Links:

Swift article on Dr. Ross

Dallas Observer Article 1

Dallas Observer Article 2


expelled_logoCategory #2: To the funding organization that supported the most useless study of a supernatural, paranormal or occult claim:

The Producers of "Expelled: No Intelligence Allowed": Logan Craft, Walter Ruloff, and John Sullivan.

"Expelled" was a movie destined for this award. Its premise was to show that Intelligent Design -- a rebranding of young Earth creationism in an attempt to circumvent multiple court decisions not to teach religion in public schools -- is a viable alternative to evolution, and that ID is being actively censored in academia. Hosted by Ben Stein, the movie was an atrocious web of distortions, ridiculous accusations, bad logic, and out-and-out falsehoods. They interviewed several notable academicians, including Richard Dawkins, PZ Myers, and Genie Scott under false pretenses so that they could get quotations used out of context, and then spun it all into a movie so truly awful that The Onion's famed AV Club said it was "odious" and one of the worst movies of 2008. Roger Ebert penned a tour-de-force debunking of the movie for his Chicago Sun-Times column as well, a must-read evisceration that slam dunks "Expelled" into the dust bin of Hollywood.

So, to the producers of "Expelled" goes the Pigasus, and a little free advice: next time, invest in a project that has a more grounded basis in reality. Perhaps unicorns, fairies, or Atlantis.

Links:

IMDB listing for "Expelled"

Roger Ebert's review

The Onion's A/V Club Review


enzytebobCategory #3: To the media outlet that reported as factual the most outrageous supernatural, paranormal or occult claims:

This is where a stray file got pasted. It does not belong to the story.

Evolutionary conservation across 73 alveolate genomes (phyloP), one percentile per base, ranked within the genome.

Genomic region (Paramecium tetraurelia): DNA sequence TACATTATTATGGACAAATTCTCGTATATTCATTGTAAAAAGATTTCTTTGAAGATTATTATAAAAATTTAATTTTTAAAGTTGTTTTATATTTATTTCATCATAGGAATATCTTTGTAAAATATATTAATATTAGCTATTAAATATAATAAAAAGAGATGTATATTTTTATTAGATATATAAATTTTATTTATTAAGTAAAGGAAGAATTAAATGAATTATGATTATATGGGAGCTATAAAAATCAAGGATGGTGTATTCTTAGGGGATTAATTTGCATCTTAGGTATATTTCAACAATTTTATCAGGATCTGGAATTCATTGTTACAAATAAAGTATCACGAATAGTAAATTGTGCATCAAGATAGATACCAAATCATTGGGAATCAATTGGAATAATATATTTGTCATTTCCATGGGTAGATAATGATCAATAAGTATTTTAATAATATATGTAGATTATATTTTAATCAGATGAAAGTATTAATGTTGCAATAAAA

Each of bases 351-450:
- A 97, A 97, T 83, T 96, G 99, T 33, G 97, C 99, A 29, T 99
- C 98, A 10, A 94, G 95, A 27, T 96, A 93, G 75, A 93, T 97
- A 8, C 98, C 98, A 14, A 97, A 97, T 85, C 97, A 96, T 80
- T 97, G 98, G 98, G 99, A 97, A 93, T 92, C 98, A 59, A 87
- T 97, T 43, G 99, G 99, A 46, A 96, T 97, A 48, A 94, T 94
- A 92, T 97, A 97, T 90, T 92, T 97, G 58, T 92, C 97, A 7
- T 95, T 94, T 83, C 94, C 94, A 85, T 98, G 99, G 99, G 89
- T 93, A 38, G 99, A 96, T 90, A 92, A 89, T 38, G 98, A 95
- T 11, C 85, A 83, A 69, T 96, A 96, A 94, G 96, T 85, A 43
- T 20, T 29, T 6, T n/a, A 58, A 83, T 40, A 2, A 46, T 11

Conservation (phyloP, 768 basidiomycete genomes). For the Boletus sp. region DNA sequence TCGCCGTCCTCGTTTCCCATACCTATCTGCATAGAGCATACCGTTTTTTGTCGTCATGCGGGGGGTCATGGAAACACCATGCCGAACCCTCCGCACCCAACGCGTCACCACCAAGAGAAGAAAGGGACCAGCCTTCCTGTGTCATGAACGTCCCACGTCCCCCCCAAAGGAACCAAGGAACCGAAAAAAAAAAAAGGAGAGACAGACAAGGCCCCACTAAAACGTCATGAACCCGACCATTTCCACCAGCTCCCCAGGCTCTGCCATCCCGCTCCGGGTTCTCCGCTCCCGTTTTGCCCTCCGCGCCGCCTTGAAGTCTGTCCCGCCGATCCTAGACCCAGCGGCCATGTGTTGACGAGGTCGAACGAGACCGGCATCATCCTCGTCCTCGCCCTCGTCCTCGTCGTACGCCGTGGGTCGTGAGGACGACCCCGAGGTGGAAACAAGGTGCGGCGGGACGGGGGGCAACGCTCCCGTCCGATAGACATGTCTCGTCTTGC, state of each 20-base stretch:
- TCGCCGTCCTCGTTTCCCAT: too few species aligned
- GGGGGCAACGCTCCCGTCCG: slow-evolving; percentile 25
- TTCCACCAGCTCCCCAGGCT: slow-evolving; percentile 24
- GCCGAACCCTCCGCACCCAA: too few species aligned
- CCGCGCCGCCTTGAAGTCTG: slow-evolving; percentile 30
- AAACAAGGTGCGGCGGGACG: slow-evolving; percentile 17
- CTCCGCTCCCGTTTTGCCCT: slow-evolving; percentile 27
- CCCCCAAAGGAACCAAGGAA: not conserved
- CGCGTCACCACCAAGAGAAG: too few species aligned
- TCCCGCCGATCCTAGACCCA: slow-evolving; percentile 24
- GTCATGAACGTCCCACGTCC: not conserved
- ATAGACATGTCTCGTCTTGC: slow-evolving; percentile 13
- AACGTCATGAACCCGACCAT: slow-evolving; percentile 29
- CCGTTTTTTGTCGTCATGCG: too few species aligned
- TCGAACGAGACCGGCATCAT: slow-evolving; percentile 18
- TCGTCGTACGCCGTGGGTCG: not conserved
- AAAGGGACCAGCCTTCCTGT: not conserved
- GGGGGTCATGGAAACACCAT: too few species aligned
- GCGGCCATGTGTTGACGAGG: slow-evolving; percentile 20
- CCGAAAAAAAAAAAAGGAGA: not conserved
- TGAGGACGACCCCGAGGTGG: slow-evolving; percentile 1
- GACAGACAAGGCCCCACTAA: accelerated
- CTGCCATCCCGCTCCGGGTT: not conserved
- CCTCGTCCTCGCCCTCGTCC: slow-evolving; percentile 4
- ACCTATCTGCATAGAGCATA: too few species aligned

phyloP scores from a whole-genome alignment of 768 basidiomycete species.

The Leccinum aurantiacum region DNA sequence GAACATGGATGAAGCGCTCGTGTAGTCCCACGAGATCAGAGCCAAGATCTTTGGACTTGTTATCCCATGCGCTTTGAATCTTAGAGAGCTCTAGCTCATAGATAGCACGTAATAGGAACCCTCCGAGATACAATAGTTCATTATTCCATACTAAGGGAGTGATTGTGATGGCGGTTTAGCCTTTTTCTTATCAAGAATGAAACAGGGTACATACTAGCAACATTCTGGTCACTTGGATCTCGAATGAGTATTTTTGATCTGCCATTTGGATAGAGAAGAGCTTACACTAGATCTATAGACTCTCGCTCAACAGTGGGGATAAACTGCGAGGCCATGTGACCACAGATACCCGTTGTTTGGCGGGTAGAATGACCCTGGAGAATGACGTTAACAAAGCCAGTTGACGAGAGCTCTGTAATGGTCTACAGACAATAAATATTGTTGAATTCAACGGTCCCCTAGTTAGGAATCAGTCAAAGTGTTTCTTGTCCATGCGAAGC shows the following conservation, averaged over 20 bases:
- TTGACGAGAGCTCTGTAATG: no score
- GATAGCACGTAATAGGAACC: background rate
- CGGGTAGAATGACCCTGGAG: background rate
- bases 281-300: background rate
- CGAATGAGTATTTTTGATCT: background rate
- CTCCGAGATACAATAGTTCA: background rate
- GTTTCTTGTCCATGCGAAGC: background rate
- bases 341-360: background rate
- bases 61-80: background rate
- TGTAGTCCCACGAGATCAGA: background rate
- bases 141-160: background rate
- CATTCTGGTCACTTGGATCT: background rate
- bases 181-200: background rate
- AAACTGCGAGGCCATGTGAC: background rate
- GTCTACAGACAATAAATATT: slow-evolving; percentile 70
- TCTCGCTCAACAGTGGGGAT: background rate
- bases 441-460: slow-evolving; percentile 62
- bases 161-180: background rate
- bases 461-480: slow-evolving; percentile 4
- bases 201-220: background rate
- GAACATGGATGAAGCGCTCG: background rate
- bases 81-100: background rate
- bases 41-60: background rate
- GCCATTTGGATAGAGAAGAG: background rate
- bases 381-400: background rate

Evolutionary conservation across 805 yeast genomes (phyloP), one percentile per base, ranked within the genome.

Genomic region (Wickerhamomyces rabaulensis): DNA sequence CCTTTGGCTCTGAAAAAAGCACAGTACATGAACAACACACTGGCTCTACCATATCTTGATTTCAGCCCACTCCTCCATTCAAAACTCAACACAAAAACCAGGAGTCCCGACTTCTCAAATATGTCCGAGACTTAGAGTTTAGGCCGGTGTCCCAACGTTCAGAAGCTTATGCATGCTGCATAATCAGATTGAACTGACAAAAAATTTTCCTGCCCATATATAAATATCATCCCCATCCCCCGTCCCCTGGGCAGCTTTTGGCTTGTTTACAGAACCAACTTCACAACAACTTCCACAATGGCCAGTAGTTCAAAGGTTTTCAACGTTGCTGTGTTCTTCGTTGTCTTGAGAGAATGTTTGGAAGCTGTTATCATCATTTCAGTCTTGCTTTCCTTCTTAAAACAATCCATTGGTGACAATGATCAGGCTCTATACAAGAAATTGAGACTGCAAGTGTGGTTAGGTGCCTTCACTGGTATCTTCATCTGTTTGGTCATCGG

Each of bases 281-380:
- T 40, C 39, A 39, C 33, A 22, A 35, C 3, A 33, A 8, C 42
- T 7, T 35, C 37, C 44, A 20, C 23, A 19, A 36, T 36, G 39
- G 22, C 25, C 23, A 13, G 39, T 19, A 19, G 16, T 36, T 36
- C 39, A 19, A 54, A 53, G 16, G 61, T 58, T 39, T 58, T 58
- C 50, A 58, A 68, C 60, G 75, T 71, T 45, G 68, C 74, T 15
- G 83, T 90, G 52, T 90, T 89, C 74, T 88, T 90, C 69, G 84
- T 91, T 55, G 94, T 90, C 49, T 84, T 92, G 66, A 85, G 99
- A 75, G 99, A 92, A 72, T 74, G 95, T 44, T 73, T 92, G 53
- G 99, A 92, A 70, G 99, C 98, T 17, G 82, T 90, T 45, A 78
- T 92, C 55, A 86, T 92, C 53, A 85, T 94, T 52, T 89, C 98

The makers of Enzyte. If you watch TV late at night, you're no stranger to woowoo infomercials, which pitch everything from psychic hotlines to pills which will increase, um, various parts of your body (also, see #5 below). This has been true for years, but recently things took an odd turn. You may be familiar with Enzyte, the "male enhancement" "supplement", shilled by Berkeley Premium Nutraceuticals, which used the irritating "Smiling Bob" commercials. In September 2008, the company's CEO and founder, Steve Warshak, and his mother, Harriet Warsjhak, were found guilty of conspiracy to commit all kinds of fraud. They were thrown in jail, had to forfeit half a billion dollars in assets, and went bankrupt.

Case closed, right? Wrong. The Smiling Bob Enzyte commercials are still running. If you watch Comedy Central, for example, they shows these ads nearly ever commercial break.

Maybe they should win an award for talking to the dead.

So, for years of promulgating pseudoscientific piffle, the Pigasus goes to the TV cable industry.

Links:

Wikipedia entry for Enzyte

We note the Enzyte website no longer exists, and redirects to another "male enhancement" product.


459px-jenny_mccarthy_at_e3_2006Category #4: To the Performer who fooled the greatest number of people using the least talent:

Jenny McCarthy, the well-known model and actor, who in recent days is getting far more publicity for her stance that vaccines cause autism. She has a son who may be autistic, and of course we are sympathetic to her plight. But that can only go so far when Ms. McCarthy appears on endless chat shows, is interviewed in magazine articles, and even writes books encouraging people not to vaccinate their children.

Numerous, well-done studies have shown conclusively that there is no causal link between vaccines and the onset of autistic spectrum disorders - the claim that they are connected is spurious, based on anecdotes and the fact that vaccines are given to children around the same time that ASD symptoms begin to appear.

The antivaccination movement has been directly linked with outbreaks of various vaccine-preventable diseases such as measles, and there have been numerous illnesses and even deaths associated with these outbreaks. The evidence is in, and has been for quite some time: vaccines are an overwhelming modern medical success story, having eradicated such scourges as smallpox, and hugely lowering rates of other diseases such as measles, mumps, rubella, polio, Hib, and diptheria. The evidence also overwhelmingly against any link between vaccines and autism as well.